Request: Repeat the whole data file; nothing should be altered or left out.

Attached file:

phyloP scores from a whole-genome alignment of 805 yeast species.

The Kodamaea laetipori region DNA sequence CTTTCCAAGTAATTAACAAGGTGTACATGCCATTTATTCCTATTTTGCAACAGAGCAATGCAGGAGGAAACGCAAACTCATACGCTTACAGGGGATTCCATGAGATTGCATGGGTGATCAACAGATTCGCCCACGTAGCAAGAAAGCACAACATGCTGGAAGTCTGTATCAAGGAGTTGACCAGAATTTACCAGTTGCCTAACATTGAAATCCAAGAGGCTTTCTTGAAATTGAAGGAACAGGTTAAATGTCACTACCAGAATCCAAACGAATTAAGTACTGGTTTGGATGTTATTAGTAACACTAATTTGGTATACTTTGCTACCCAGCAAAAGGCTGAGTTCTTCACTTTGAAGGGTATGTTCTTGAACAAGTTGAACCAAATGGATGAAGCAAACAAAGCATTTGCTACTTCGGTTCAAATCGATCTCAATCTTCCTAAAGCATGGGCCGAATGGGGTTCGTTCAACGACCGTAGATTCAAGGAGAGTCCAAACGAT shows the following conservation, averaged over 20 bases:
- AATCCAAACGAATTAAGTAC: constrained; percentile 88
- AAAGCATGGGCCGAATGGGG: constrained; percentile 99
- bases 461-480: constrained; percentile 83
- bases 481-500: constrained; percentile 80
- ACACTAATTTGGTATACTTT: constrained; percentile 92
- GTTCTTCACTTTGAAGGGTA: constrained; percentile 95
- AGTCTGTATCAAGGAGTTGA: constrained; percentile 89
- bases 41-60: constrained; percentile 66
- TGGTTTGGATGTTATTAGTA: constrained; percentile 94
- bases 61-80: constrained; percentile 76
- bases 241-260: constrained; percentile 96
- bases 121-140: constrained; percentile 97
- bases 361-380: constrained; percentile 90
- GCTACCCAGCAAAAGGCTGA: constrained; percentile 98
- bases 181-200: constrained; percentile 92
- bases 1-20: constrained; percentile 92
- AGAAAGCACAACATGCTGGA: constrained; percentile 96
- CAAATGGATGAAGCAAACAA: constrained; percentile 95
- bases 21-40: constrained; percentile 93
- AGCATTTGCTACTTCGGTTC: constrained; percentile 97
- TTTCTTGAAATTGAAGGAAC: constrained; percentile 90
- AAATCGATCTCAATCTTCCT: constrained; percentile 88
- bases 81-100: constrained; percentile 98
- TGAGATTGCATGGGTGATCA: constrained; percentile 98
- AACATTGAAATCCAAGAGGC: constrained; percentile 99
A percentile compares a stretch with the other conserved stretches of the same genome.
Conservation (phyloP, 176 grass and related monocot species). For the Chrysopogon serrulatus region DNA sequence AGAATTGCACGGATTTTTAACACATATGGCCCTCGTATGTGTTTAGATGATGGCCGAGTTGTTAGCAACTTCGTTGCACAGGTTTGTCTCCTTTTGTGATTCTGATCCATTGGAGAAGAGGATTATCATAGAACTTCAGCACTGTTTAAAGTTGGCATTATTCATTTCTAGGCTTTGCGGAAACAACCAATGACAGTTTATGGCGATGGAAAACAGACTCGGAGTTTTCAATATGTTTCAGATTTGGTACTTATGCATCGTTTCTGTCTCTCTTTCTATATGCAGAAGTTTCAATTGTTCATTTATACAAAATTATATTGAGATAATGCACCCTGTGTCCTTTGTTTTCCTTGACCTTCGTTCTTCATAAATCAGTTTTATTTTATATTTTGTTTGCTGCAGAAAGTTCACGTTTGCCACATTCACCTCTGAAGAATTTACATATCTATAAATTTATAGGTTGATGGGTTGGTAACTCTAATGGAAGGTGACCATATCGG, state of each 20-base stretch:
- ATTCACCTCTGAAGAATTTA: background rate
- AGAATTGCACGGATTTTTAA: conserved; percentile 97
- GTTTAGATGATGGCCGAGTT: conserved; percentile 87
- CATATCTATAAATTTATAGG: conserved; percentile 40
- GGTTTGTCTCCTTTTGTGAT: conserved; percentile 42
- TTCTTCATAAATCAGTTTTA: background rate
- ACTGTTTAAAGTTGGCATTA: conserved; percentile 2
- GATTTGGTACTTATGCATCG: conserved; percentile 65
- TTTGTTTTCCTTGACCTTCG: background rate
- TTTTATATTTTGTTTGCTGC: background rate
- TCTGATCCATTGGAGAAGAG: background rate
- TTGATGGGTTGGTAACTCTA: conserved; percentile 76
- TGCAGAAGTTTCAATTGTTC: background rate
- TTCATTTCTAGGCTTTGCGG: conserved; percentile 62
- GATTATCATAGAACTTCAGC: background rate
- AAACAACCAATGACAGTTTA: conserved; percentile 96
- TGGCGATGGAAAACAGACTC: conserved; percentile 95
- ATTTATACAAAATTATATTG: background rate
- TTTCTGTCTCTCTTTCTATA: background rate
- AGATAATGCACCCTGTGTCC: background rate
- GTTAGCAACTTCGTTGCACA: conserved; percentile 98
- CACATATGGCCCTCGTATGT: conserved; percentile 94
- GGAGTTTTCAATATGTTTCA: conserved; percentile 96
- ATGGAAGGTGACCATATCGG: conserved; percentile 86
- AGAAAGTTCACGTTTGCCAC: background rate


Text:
phyloP scores from a whole-genome alignment of 805 yeast species.

The Kodamaea laetipori region DNA sequence CTTTCCAAGTAATTAACAAGGTGTACATGCCATTTATTCCTATTTTGCAACAGAGCAATGCAGGAGGAAACGCAAACTCATACGCTTACAGGGGATTCCATGAGATTGCATGGGTGATCAACAGATTCGCCCACGTAGCAAGAAAGCACAACATGCTGGAAGTCTGTATCAAGGAGTTGACCAGAATTTACCAGTTGCCTAACATTGAAATCCAAGAGGCTTTCTTGAAATTGAAGGAACAGGTTAAATGTCACTACCAGAATCCAAACGAATTAAGTACTGGTTTGGATGTTATTAGTAACACTAATTTGGTATACTTTGCTACCCAGCAAAAGGCTGAGTTCTTCACTTTGAAGGGTATGTTCTTGAACAAGTTGAACCAAATGGATGAAGCAAACAAAGCATTTGCTACTTCGGTTCAAATCGATCTCAATCTTCCTAAAGCATGGGCCGAATGGGGTTCGTTCAACGACCGTAGATTCAAGGAGAGTCCAAACGAT shows the following conservation, averaged over 20 bases:
- AATCCAAACGAATTAAGTAC: constrained; percentile 88
- AAAGCATGGGCCGAATGGGG: constrained; percentile 99
- bases 461-480: constrained; percentile 83
- bases 481-500: constrained; percentile 80
- ACACTAATTTGGTATACTTT: constrained; percentile 92
- GTTCTTCACTTTGAAGGGTA: constrained; percentile 95
- AGTCTGTATCAAGGAGTTGA: constrained; percentile 89
- bases 41-60: constrained; percentile 66
- TGGTTTGGATGTTATTAGTA: constrained; percentile 94
- bases 61-80: constrained; percentile 76
- bases 241-260: constrained; percentile 96
- bases 121-140: constrained; percentile 97
- bases 361-380: constrained; percentile 90
- GCTACCCAGCAAAAGGCTGA: constrained; percentile 98
- bases 181-200: constrained; percentile 92
- bases 1-20: constrained; percentile 92
- AGAAAGCACAACATGCTGGA: constrained; percentile 96
- CAAATGGATGAAGCAAACAA: constrained; percentile 95
- bases 21-40: constrained; percentile 93
- AGCATTTGCTACTTCGGTTC: constrained; percentile 97
- TTTCTTGAAATTGAAGGAAC: constrained; percentile 90
- AAATCGATCTCAATCTTCCT: constrained; percentile 88
- bases 81-100: constrained; percentile 98
- TGAGATTGCATGGGTGATCA: constrained; percentile 98
- AACATTGAAATCCAAGAGGC: constrained; percentile 99
A percentile compares a stretch with the other conserved stretches of the same genome.
Conservation (phyloP, 176 grass and related monocot species). For the Chrysopogon serrulatus region DNA sequence AGAATTGCACGGATTTTTAACACATATGGCCCTCGTATGTGTTTAGATGATGGCCGAGTTGTTAGCAACTTCGTTGCACAGGTTTGTCTCCTTTTGTGATTCTGATCCATTGGAGAAGAGGATTATCATAGAACTTCAGCACTGTTTAAAGTTGGCATTATTCATTTCTAGGCTTTGCGGAAACAACCAATGACAGTTTATGGCGATGGAAAACAGACTCGGAGTTTTCAATATGTTTCAGATTTGGTACTTATGCATCGTTTCTGTCTCTCTTTCTATATGCAGAAGTTTCAATTGTTCATTTATACAAAATTATATTGAGATAATGCACCCTGTGTCCTTTGTTTTCCTTGACCTTCGTTCTTCATAAATCAGTTTTATTTTATATTTTGTTTGCTGCAGAAAGTTCACGTTTGCCACATTCACCTCTGAAGAATTTACATATCTATAAATTTATAGGTTGATGGGTTGGTAACTCTAATGGAAGGTGACCATATCGG, state of each 20-base stretch:
- ATTCACCTCTGAAGAATTTA: background rate
- AGAATTGCACGGATTTTTAA: conserved; percentile 97
- GTTTAGATGATGGCCGAGTT: conserved; percentile 87
- CATATCTATAAATTTATAGG: conserved; percentile 40
- GGTTTGTCTCCTTTTGTGAT: conserved; percentile 42
- TTCTTCATAAATCAGTTTTA: background rate
- ACTGTTTAAAGTTGGCATTA: conserved; percentile 2
- GATTTGGTACTTATGCATCG: conserved; percentile 65
- TTTGTTTTCCTTGACCTTCG: background rate
- TTTTATATTTTGTTTGCTGC: background rate
- TCTGATCCATTGGAGAAGAG: background rate
- TTGATGGGTTGGTAACTCTA: conserved; percentile 76
- TGCAGAAGTTTCAATTGTTC: background rate
- TTCATTTCTAGGCTTTGCGG: conserved; percentile 62
- GATTATCATAGAACTTCAGC: background rate
- AAACAACCAATGACAGTTTA: conserved; percentile 96
- TGGCGATGGAAAACAGACTC: conserved; percentile 95
- ATTTATACAAAATTATATTG: background rate
- TTTCTGTCTCTCTTTCTATA: background rate
- AGATAATGCACCCTGTGTCC: background rate
- GTTAGCAACTTCGTTGCACA: conserved; percentile 98
- CACATATGGCCCTCGTATGT: conserved; percentile 94
- GGAGTTTTCAATATGTTTCA: conserved; percentile 96
- ATGGAAGGTGACCATATCGG: conserved; percentile 86
- AGAAAGTTCACGTTTGCCAC: background rate